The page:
Tango Topics | Exploring Your Dance

Tango Festival. A Festival is a series of Tango related events that happen over a 4 to 5 day period of time, starting on a Thursday and ending on a Sunday night. The events range from Tango performances, tango practicas, and Milongas (of course), to tango workshops, selling and trying on tango shoes and tango clothing. Everything and anything related to tango are welcomed at a Tango Festival. Hence the word, ‘festival’. It’s a celebration of everything that is related to Tango.

Food/Lodging. Unlike Tango Marathons or Private Parties, that may provide a culinary experience, you’ll have to go get your own by finding a local restaurant or by premaking food before you leave for the daily festivities. While the Festival organizers will provide juices, water, coffee, tea, and sometimes alcohol (for sale), they only provide light ‘snacks’. Very light. Fruit, nuts, potato chips, and of course chocolate, that sort of thing. Mostly however if you want food you’ll have to go get. As far as lodging goes, typically the Festival is either in a hotel with a ballroom and the organizer has an arrangement with the hotel to give discounts on lodging. Hostels are a good way to save money for lodging instead of the special rate that an organizer has gotten, especially in europe… 🙂 Usually the special rate is about 10 to 20% off the hotel’s listed fees which is sometimes not a deal. A hostel may provide actually better service (fee wise) and sometimes have a better rate for a private room, or a shared room than a hotel does. YMMV.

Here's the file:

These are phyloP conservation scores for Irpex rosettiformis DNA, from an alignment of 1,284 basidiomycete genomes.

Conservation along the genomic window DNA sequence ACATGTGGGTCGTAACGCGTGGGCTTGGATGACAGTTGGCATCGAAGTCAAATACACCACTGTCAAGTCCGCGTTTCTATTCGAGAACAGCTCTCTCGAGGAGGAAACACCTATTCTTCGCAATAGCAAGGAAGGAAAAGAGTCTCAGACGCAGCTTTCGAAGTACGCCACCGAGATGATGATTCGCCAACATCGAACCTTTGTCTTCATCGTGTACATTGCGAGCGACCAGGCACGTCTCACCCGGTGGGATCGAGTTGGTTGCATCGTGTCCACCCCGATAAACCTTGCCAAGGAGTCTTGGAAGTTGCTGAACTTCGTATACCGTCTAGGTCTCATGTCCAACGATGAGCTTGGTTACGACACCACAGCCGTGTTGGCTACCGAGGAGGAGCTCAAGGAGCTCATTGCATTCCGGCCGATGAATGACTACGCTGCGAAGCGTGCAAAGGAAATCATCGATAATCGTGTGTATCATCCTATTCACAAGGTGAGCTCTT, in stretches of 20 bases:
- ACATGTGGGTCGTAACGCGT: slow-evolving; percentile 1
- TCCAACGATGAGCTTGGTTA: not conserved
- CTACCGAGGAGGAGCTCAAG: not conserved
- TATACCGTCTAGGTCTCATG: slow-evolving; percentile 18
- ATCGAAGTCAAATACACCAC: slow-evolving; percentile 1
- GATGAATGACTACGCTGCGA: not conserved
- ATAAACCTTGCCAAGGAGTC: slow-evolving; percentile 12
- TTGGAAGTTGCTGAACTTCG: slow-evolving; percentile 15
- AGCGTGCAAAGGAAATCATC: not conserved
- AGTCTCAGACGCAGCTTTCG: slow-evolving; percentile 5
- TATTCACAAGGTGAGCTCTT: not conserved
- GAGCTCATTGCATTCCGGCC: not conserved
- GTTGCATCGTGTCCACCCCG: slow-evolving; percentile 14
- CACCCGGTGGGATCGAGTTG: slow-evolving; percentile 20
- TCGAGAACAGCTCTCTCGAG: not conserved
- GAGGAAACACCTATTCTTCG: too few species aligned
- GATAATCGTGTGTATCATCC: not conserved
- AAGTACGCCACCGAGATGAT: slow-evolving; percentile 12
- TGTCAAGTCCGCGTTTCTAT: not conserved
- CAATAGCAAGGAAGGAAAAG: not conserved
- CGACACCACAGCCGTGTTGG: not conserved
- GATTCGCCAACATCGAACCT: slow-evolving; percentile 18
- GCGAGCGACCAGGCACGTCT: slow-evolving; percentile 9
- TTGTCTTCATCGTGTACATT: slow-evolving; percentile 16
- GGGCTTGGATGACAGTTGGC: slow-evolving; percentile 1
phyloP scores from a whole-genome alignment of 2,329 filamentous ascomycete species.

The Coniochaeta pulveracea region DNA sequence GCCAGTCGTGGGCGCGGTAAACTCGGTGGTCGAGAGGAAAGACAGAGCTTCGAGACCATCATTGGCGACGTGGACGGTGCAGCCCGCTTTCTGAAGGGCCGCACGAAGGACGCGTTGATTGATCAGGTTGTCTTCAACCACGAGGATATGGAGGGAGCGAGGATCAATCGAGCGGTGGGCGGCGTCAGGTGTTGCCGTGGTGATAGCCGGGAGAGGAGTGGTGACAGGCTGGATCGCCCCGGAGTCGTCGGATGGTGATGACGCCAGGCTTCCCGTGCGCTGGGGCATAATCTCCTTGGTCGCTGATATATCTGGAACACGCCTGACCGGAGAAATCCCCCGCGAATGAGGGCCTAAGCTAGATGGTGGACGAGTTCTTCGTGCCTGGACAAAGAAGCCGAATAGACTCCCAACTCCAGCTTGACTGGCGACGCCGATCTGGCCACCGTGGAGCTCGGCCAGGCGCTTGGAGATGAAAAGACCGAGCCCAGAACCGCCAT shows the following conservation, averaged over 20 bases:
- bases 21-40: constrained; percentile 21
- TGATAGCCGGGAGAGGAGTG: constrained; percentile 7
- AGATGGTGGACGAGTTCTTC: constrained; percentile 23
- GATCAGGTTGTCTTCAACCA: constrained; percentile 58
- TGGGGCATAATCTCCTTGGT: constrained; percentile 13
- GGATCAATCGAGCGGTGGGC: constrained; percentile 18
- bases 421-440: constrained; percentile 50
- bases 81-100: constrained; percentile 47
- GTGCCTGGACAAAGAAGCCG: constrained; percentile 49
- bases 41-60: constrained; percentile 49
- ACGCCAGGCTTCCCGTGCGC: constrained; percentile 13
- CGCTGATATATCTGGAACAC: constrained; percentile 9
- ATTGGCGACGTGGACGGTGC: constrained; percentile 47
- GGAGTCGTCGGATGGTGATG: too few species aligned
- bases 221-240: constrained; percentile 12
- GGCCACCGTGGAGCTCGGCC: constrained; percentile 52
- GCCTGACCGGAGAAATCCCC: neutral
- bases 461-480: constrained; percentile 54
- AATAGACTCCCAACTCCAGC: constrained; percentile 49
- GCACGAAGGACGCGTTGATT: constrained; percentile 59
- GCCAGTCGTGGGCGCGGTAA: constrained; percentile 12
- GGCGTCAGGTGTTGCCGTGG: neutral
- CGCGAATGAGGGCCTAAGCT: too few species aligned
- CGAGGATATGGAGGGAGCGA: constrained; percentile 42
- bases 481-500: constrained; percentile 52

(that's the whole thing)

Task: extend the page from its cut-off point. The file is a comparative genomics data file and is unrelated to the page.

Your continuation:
Classes/Workshops. Typically there are workshops at these events. And there is a need for them. Most often the Festival is the only way that a local or regional dancer will get access to a visiting teacher or couple that they’ve seen performing at other festivals via YouTube. Workshops are generally 1.5 hrs in length, with course descriptions online before the Festival actually happens. Workshops range in prices from 25 to 45 (dollars/euros) per with package rates being offered by the organizers ahead of time. So it is advantageous to take a bunch of classes, price-wise, to seemingly get a whole bunch of tango information all at once. Workshops at these events are usually very populated, crowded so it is very helpful for you to bring your own partner that you have studied with as there are times when you may be asked to rotate partners which can be helpful sometimes, and sometimes not. Workshops range in topics from Sacadas, Colgadas, Boleos, Ganchos, to Floorcraft, Follower’s Technique, to how to dance to a specific orchestra.